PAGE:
1. They don’t write a proposal that nails the client’s needs
What experienced consultants know is that rarely is the initial brief provided by the client a very accurate reflection of what they really want or need. When you receive a written brief, it is a mistake to take it at face value. Without even realising it, clients can be vague or uncertain. They know they have a problem they need to address, or a job they need to get done, but they don’t always have clarity about the scope and parameters. Your job is to be proactive in getting underneath the written brief to really figure out the client’s problem at the outset. Without doing this you risk not winning the project. Take the time and make the effort to talk with the client and find out about the problem they are experiencing and what it is they really need. Then prepare a proposal that resonates with them.
2: They underestimate time and costs
Too often, new consultants find themselves spending far more time on tasks than they quoted because they failed to accurately forecast how long each task would take. Even worse, they realise they haven’t included some essential tasks in their consultancy quote and so end up doing them gratis!! Now that you are in a time-for-money business (time-for-money = where the time you spend working for a client is billable), you need to make sure that the time you spend working on a client’s problem, is time you are getting paid for. Spending unpaid time on a project is a pitfall for the new consultant and can become the bain of a consultant’s life if left unchecked (or similar). When you use a project planning template you can walk your way through the project step by step, spelling it out in as much detail as possible. Be especially alert when estimating the time it takes for analysis and report writing – these are the areas that most commonly trip consultants up time-wise.
3. They gather or review too much information
When you take on a new consultancy project this means a whole new set of information to get on top of. You need to read background documents, research the Internet, review quantitative data, and collect a whole lot of new information through stakeholder consultations. You need to get on top of the issues, but it can be difficult to figure out how much is enough. New consultants often find themselves drowning in information as they try to dig deeper and deeper to find out more about the client’s problem. You need to learn how to put limits on this phase of the project and recognise that you have a finite amount of time to spend on the task. It is important to trust that enough is enough – that the insight you need will be embedded in the information you have already gathered. As a new consultant you will learn when to call a halt and move into the very important analysis phase. Too much time in research diminishes analysis (or similar i.e. why is it a problem to do too much research? Maybe don’t have enough time to analyse..?) If you don’t, you will find yourself on the ‘just a bit more information’ treadmill, which is notoriously hard to get off.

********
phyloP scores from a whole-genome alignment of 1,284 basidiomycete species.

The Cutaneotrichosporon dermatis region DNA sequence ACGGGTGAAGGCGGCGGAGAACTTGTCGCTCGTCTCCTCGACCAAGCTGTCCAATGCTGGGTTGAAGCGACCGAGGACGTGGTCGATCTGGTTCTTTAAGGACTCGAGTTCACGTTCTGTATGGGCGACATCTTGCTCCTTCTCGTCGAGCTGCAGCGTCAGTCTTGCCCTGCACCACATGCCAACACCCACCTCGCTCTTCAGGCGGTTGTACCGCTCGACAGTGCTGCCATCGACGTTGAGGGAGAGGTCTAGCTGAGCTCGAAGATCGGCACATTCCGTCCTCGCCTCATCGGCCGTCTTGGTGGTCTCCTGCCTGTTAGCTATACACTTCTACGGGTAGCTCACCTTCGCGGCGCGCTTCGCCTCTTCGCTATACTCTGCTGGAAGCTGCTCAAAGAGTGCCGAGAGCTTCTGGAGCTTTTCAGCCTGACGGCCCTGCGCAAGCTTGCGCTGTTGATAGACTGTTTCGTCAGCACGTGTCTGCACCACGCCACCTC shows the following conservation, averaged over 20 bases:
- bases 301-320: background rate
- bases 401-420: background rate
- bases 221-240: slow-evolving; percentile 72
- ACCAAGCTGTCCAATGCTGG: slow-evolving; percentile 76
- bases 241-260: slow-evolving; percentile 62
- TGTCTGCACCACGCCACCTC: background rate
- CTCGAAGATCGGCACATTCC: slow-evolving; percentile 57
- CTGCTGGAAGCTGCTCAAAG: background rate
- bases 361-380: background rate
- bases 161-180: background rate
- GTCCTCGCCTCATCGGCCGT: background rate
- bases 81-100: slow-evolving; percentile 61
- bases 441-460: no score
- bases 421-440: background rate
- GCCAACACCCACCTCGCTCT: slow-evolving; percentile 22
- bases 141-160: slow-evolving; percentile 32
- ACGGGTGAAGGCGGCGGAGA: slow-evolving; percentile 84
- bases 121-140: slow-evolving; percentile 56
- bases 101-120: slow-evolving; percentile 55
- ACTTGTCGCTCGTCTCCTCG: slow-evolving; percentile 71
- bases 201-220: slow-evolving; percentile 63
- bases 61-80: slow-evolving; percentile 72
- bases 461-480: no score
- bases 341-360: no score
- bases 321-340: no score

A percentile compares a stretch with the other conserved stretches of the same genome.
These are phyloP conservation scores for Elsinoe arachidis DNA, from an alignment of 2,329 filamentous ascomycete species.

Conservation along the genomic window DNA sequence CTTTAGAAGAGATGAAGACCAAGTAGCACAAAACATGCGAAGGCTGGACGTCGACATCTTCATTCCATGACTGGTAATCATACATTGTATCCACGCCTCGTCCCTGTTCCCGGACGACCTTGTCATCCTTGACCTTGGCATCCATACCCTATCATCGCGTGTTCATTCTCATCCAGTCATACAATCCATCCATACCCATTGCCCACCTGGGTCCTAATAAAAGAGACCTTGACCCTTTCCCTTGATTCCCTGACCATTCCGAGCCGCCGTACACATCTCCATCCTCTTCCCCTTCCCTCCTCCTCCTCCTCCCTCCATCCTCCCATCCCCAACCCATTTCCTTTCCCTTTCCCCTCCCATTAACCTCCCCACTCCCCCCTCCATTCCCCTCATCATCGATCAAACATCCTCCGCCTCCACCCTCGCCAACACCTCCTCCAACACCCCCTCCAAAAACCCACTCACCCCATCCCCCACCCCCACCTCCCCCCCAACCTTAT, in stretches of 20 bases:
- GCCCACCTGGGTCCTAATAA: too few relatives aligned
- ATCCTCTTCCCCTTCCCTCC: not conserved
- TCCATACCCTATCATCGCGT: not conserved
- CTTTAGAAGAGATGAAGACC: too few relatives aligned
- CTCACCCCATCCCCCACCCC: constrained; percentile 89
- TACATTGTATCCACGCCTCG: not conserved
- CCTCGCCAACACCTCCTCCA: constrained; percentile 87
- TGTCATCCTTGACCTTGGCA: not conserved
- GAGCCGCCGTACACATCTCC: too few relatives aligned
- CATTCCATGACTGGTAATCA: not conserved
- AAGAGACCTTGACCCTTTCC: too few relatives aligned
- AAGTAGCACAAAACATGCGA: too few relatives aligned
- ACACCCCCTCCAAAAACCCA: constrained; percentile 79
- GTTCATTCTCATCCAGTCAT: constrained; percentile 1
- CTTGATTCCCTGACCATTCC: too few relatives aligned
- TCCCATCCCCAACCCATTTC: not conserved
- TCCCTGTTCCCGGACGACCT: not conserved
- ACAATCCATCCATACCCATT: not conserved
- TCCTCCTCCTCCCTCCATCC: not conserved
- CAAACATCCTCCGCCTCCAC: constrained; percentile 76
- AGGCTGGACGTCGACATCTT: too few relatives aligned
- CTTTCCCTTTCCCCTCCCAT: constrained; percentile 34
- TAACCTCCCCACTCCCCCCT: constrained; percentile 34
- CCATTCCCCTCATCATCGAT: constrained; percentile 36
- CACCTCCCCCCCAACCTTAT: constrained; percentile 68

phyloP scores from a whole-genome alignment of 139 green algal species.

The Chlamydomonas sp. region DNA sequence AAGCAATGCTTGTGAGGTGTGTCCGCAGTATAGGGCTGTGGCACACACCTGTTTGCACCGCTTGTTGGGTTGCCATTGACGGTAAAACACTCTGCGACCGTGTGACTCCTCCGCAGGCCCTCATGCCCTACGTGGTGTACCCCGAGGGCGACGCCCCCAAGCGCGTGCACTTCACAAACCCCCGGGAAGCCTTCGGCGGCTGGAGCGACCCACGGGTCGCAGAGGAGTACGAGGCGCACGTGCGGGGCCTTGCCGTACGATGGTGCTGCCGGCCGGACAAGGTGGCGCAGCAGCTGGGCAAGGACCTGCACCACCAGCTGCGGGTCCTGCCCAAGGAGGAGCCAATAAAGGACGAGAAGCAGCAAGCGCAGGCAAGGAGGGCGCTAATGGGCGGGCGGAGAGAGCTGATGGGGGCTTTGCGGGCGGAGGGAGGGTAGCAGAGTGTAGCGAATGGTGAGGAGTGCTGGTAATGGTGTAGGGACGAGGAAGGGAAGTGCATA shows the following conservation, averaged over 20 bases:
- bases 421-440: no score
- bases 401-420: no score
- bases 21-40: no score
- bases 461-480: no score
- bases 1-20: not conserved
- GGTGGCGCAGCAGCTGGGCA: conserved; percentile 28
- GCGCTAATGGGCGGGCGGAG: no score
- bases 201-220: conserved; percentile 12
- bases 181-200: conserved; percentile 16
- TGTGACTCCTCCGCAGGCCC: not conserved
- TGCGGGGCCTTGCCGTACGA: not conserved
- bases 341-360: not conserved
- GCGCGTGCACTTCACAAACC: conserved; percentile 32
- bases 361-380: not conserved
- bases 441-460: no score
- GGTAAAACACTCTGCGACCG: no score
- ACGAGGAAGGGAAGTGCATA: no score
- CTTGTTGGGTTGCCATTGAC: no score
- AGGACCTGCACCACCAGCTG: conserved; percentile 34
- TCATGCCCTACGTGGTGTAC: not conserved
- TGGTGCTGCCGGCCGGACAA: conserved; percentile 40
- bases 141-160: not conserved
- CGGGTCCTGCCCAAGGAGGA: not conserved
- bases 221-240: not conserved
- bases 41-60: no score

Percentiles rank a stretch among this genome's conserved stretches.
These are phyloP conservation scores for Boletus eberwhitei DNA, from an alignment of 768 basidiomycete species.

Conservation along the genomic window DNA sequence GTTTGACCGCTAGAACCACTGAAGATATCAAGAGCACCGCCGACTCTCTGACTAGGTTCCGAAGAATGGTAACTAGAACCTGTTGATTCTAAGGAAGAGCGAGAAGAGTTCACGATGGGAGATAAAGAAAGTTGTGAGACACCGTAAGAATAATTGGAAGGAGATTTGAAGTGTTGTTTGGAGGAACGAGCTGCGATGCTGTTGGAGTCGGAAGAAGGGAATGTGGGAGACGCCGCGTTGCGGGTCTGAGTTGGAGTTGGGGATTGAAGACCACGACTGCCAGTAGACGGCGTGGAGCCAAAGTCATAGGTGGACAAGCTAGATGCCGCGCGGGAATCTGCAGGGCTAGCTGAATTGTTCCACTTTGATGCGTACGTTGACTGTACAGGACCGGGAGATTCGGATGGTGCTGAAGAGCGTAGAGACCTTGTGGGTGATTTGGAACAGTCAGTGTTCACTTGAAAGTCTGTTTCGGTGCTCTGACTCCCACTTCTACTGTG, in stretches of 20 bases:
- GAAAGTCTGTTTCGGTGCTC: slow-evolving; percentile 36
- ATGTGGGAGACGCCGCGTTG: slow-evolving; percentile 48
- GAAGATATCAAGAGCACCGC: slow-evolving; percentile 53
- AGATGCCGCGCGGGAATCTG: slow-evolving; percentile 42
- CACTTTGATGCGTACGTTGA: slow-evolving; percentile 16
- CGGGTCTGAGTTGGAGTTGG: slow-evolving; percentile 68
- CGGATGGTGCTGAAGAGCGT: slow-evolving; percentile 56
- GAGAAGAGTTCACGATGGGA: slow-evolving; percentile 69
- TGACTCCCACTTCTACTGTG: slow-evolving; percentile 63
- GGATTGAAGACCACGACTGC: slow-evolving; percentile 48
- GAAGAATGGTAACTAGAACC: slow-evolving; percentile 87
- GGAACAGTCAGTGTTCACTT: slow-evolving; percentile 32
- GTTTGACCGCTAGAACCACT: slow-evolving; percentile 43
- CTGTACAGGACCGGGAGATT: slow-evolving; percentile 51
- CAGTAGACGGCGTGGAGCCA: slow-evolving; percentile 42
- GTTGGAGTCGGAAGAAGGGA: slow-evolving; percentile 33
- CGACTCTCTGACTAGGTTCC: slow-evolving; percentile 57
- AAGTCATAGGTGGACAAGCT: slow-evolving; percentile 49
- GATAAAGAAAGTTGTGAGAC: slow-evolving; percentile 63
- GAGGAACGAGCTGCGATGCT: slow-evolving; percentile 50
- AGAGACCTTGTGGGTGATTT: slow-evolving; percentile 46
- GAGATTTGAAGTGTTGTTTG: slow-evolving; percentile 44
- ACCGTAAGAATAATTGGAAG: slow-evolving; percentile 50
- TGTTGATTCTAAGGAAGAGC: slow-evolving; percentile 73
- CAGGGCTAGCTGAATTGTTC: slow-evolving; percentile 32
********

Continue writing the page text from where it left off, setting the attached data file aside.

4. They conduct second-rate stakeholder consultations
Stakeholder consultations are an integral component of consultancy work. And they are tricky! Your role as a consultant is very different from that of a manager of (?) colleague and there is no time when this is more evident than when you interview key stakeholders about your client’s problem. You need to be independent, engaging, interested, insightful, probing, challenging, empathetic. If you don’t have excellent interviewing skills you risk missing all the important information. . Stakeholders will provide you with rich and invaluable information, but at times you will also face cynicism, anxiety, egos and views that alarm you. Stakeholder interviews yield some of the most valuable information in any consultancy project but they can be hard work and you need to be extremely skilled to conduct them effectively. Bone up on your interview technique, polish your listening skills, and be prepared [be very prepared].